Assuming $file holding a value of a file name, say Dr' A.tif. In bash programming, how could I escape single quote and any other special character of the $file without removing the special character?

Update on 9 July 2014

As request from @Gilles, following code snippet that doesn't able to handle Dr' A.tif:

files=$(find /path/ -maxdepth 1 -name "*.[Pp][Dd][Ff]" -o -name "*.[Tt][Ii][Ff]")
echo "${files}" > ${TEMP_FILE}
while read file
   newfile=$(echo "${file}" | sed 's, ,\\ ,g') ## line 1
done < ${TEMP_FILE}

After I have tried out the answer from @Patrick on line 1, it seems to work for me. But if I have file such as Dr\^s A.tif, printf command doesn't seem help, it shows me Dr\^s\ A.tif. If I manually try it on console like this:

printf "%q" "Dr\^s A.tif"

I will have this output:

Dr\\\^s\ A.tif

Any idea how to handle this?

  • 3
    in what context are you expecting to use $file? or is this issue assigning the string with the special character to $file?
    – rob
    Commented Jul 8, 2014 at 10:50
  • Actually the find command return me an array of file list. And then I loop through this file list into $file variable.
    – huahsin68
    Commented Jul 8, 2014 at 10:56
  • 2
    You've been given some correct answers here, but they are probably not the answers to the question that you're really asking. From your comment here, I strongly suspect that you're on the wrong track. We can't help you much because you keep not showing your code. I do however recommend that you read Why does my shell script choke on whitespace or other special characters? as background. Show your script and explain what you want to do. Commented Jul 8, 2014 at 21:18

5 Answers 5


You can use the printf builtin with %q to accomplish this. For example:

$ file="Dr' A.tif"
$ printf '%q\n' "$file"
Dr\'\ A.tif

$ file=' foo$bar\baz`'
$ printf '%q\n' "$file"
\ foo\$bar\\baz\`

From the bash documentation on printf:

In addition to the standard format specifications described in printf(1)
and printf(3), printf interprets:

 %b       expand backslash escape sequences in the corresponding argument
 %q       quote the argument in a way that can be reused as shell input
 %(fmt)T  output the date-time string resulting from using FMT as a format
          string for strftime(3)
  • 1
    This doesn't work with certain cases .e.g. when you need to preserve double-quotes. Commented Nov 7, 2015 at 6:08
  • 1
    @user3467349 it works just fine with quotes. I'm betting you're trying something like printf '%s' "foo". You need to understand how argument parsing works in the shell first. See gnu.org/software/bash/manual/bash.html#Shell-Operation #2 happens before #6.
    – phemmer
    Commented Nov 7, 2015 at 18:49
  • Could you provide an example of this string printed with printf and no other manipulations It doesn't have a: "" Commented Nov 8, 2015 at 4:25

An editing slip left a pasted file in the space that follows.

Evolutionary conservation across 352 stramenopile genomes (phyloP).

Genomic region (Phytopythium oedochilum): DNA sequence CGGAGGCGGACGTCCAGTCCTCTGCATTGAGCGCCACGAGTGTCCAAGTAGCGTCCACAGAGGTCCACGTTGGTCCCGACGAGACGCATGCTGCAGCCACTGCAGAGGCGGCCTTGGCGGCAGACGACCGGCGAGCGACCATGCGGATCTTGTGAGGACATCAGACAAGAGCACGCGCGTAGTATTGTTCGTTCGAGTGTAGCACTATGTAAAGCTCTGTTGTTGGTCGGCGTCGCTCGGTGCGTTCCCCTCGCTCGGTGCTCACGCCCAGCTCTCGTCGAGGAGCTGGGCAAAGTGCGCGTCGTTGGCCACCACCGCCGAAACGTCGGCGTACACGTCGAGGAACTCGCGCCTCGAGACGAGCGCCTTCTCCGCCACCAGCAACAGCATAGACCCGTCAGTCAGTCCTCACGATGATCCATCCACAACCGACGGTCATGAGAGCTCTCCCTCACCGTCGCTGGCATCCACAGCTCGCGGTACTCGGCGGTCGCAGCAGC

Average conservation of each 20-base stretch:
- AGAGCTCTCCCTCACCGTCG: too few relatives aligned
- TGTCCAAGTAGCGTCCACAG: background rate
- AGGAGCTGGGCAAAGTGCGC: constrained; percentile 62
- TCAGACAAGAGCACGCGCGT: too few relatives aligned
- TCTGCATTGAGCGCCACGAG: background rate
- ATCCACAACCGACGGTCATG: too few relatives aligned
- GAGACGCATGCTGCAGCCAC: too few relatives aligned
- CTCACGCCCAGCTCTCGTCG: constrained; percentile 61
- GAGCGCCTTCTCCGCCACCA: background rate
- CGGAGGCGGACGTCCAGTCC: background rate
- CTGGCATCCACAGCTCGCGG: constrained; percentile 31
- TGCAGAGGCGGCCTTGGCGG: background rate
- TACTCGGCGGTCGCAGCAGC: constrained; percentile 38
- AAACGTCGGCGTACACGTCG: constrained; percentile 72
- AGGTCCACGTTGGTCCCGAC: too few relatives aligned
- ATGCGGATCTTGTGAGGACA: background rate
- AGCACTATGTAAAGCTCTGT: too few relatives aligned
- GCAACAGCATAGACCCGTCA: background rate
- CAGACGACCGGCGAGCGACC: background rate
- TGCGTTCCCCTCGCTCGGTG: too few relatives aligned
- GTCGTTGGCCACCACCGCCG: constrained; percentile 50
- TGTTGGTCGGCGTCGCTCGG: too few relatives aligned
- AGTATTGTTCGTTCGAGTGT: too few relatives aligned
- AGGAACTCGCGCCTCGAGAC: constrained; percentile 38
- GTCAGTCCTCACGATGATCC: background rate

• Your issue has nothing to do with printf. Your issue is that you don't want the shell to parse your string. In order to do that, you have to pass your input to the shell in a way where it doesn't even try to parse it. One way to do this would be read -r -p 'input: ' && printf '%q\n' "$REPLY", and provide the input when prompted.
    – phemmer
    Commented Nov 8, 2015 at 6:48
  • 1
    As i've said several times now. Not knowing how how to pass raw data to the shell isn't an issue with printf. Perhaps you should ask a question rather than critiquing a solution that has nothing to do with your problem.
    – phemmer
    Commented Nov 8, 2015 at 15:16


file=Dr\'\ A.tif
echo $file
Dr' A.tif


file="Dr' A.tif"
echo $file
Dr' A.tif

or if the string contains a double quote:-

file='Dr" A.tif'
echo $file
Dr" A.tif

There are good tutorials on escaping and quoting on the net. Start with this one.


You don't need to escape any file names you are handling in a script. Escaping is only necessary if you want to put a file name as a literal in a script, or to pass several file names as a single input stream to another script.

Since you're looping through the output of find, this is one of the simplest ways (!) to handle every possible path:

while IFS= read -r -d ''
    file_namex="$(basename -- "$REPLY"; echo x)"
    do_something -- "$file_name"
done < <(find "$some_path" -exec printf '%s\0' {} +)
  • I think you need another < before the <(
    – user202729
    Commented Jan 28 at 22:26
  • Instead of futzing to make cmdsub+basename work for weird names, why not just ${REPLY##*/} -- or even IFS=/ read -r -d '' -a split; ... "${split[${#split[@]}-1]}" ... Commented Jan 29 at 6:11

quick and (very) dirty

find . | sed 's/^/"/' | sed 's/$/"/'

A lot of these answers, including the top-voted one using printf "%q", will not work in all cases without additional manipulation.  I would suggest the following (example below):

cat <<EOF
2015-11-07T03:34:41Z app[postgres.0000]: [TAG] text-search query doesn't contain lexemes: ""
  • Excuse the n00b question but can you elaborate on how you would actually use this to escape characters in a string? If I copy the code you write into my terminal it just prints 2015-11-07T03:34:41Z app[postgres.0000]: [TAG] text-search query doesn't contain lexemes: "" ...nothing is escaped.
    – SharkAlley
    Commented Sep 8, 2016 at 5:45
  • That's literally the point, all of the special characters are interpreted as literal characters not for their special meaning. Try to echo "the above string" instead to see the difference. Commented Sep 12, 2016 at 14:11
  • This answer would be an appropriate answer for e.g. quoting - How to use a special character as a normal one in Unix shells? - Unix & Linux Stack Exchange , but not this question where the "string to be escaped" is the output of a command, not hard coded.
    – user202729
    Commented Jan 28 at 22:32

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